How to Trim Tropical Palm Plants


Tropical palm plants can be grown outside or indoors. They need tropical environments with high humidity and warm temperatures. There are 2,500 species of palms. They are evergreen tree-like species, with a single trunk and a fan of leaves on top. The three genera of palms that do best indoors are kentia palm, bamboo palm and lady palm. Trim tropical palm plants to remove dying foliage and promote the best growth.

Step 1

Trim tropical palm plants cautiously. Many are self-pruning, so your efforts can result in reducing their health, affect how they deal with cold and make them less tolerant to deal with windstorms.

Step 2

Prune damaged or dead fronds that appear yellow or brown in color. Cut them off where they meet the main trunk of the plant. Be very careful not to touch or damage the trunk.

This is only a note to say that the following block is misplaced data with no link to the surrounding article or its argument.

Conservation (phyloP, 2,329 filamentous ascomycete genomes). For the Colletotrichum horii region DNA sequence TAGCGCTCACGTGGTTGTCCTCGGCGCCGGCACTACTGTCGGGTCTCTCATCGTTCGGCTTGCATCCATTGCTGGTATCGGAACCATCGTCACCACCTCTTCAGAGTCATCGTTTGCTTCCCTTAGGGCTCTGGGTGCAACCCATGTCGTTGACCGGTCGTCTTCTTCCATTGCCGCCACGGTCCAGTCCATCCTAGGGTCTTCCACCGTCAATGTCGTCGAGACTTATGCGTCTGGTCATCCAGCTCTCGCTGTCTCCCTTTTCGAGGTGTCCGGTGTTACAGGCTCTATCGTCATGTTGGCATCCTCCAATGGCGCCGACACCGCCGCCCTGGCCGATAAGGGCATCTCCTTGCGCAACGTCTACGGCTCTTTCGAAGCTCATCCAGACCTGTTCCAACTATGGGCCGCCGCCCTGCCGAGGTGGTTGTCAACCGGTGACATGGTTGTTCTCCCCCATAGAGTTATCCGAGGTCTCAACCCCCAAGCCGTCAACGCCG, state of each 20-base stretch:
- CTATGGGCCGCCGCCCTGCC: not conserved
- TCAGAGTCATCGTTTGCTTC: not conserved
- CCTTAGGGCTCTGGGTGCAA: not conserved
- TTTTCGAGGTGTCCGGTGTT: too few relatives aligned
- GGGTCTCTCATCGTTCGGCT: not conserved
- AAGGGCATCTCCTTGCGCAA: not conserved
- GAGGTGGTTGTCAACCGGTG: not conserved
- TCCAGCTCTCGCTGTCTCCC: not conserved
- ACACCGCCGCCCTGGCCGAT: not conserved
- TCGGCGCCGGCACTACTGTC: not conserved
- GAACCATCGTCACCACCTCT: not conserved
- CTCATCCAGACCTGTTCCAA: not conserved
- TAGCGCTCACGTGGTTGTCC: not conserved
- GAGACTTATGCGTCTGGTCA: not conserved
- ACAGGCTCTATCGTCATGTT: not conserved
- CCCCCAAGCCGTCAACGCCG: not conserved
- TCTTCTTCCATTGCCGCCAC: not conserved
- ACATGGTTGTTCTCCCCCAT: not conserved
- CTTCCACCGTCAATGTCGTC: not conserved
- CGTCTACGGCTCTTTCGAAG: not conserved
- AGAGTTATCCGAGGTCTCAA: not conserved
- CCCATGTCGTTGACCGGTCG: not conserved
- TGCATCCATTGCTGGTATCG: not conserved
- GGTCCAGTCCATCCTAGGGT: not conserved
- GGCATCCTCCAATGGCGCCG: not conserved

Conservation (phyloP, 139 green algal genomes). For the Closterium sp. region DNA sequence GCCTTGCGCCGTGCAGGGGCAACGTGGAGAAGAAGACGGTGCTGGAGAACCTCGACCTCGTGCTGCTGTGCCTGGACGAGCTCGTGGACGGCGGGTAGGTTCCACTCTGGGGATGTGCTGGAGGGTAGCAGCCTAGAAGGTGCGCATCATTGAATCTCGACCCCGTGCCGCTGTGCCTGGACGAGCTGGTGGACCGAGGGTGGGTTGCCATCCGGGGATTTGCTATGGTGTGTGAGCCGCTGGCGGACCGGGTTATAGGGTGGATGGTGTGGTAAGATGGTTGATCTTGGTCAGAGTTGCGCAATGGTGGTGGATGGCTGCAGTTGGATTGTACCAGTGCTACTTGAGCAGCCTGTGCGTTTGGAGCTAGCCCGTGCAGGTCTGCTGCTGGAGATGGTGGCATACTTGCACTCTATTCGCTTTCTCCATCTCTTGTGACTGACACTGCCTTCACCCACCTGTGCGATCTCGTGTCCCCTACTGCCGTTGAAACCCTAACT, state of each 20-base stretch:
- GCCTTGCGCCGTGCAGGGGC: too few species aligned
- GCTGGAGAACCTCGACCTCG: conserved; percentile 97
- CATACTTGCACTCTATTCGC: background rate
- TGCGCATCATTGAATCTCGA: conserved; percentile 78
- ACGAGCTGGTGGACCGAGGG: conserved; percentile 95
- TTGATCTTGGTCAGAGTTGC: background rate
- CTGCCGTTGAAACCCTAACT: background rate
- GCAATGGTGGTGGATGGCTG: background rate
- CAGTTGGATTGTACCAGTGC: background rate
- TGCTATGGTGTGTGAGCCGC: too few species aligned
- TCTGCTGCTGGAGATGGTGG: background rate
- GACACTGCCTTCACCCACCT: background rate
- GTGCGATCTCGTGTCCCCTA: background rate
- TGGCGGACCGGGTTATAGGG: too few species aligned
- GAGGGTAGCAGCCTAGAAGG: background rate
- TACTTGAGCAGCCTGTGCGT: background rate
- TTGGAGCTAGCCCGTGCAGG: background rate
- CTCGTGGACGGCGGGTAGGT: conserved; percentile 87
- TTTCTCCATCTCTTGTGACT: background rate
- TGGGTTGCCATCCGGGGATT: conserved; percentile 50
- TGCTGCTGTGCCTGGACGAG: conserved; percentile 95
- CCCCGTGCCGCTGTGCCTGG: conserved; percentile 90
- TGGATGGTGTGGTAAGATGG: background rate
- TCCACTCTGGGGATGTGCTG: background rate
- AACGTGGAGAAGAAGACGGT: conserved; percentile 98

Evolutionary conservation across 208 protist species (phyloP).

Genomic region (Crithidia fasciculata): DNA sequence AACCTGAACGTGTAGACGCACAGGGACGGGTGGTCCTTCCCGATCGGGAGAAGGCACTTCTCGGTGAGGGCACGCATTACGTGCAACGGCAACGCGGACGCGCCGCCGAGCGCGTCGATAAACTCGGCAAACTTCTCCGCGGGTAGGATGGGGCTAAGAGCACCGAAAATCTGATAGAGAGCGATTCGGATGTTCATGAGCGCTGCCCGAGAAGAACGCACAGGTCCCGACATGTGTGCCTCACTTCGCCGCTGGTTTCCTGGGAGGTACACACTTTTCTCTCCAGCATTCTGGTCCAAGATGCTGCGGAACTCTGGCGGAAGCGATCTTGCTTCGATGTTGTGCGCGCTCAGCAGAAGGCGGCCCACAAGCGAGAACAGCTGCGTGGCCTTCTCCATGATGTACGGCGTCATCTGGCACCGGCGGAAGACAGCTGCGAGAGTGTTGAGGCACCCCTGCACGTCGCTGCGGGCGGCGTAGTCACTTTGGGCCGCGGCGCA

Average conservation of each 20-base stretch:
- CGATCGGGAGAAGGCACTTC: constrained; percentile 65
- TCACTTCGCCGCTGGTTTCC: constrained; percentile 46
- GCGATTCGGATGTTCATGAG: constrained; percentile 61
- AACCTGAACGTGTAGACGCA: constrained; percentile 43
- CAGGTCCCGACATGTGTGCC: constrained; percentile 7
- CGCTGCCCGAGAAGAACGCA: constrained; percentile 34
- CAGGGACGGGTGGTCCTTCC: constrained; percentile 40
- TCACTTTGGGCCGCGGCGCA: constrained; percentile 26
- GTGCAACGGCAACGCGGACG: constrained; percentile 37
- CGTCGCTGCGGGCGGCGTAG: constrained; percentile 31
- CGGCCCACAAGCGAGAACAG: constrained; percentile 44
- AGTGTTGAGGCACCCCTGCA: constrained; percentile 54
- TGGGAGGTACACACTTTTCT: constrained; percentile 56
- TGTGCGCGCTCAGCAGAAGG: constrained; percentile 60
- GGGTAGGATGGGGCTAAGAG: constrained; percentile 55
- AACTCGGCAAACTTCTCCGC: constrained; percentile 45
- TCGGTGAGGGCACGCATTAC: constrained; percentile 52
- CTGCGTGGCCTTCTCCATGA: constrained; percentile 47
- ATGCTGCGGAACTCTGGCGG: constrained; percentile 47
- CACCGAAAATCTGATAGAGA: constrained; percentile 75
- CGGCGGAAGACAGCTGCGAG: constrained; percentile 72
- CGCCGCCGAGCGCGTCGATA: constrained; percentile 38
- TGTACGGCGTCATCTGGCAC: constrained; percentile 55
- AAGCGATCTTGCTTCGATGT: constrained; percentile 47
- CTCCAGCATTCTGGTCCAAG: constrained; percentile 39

Step 3

Remove the flowers and fruit stalks. They both steal strength from the tropical palm and aren't needed. Eventually, the fruit provides food for birds and rodents. It also drops to the ground and makes a mess. The seeds will drop and create seedling in unwanted parts of the landscape.

Step 4

Remove loose petioles off the palm plant by hand. If they don't pull off with ease, leave them on the tree.

Step 5

Thin out palm plants as new growth emerges to control the size. Mature fronds grow below the current season's blooms. Leave at least two rows of mature fronds in place when pruning.

Tips and Warnings

  • Never cut off more leaves than the tropical palm plant produces in one season.

Things You'll Need

  • Pruning shears
  • Gloves
  • Ladder


  • Jungle Music Palms and Cycads: Palms as House Plants
  • Palm Trees, Cycads, Bromeliads and other Tropical Plants
  • Sun Palm Trees: Palm Tree Care
Keywords: trim tropical palm plants, tropical palm plants, trim tropical plants

About this Author

Kelly Shetsky has been a broadcast journalist for more than ten years, researching, writing, producing and reporting daily on many topics. In addition, she writes for several websites, specializing in medical, health and fitness, arts and entertainment, travel and business-related topics. Shetsky has a Bachelor of Arts degree in communications from Marist College.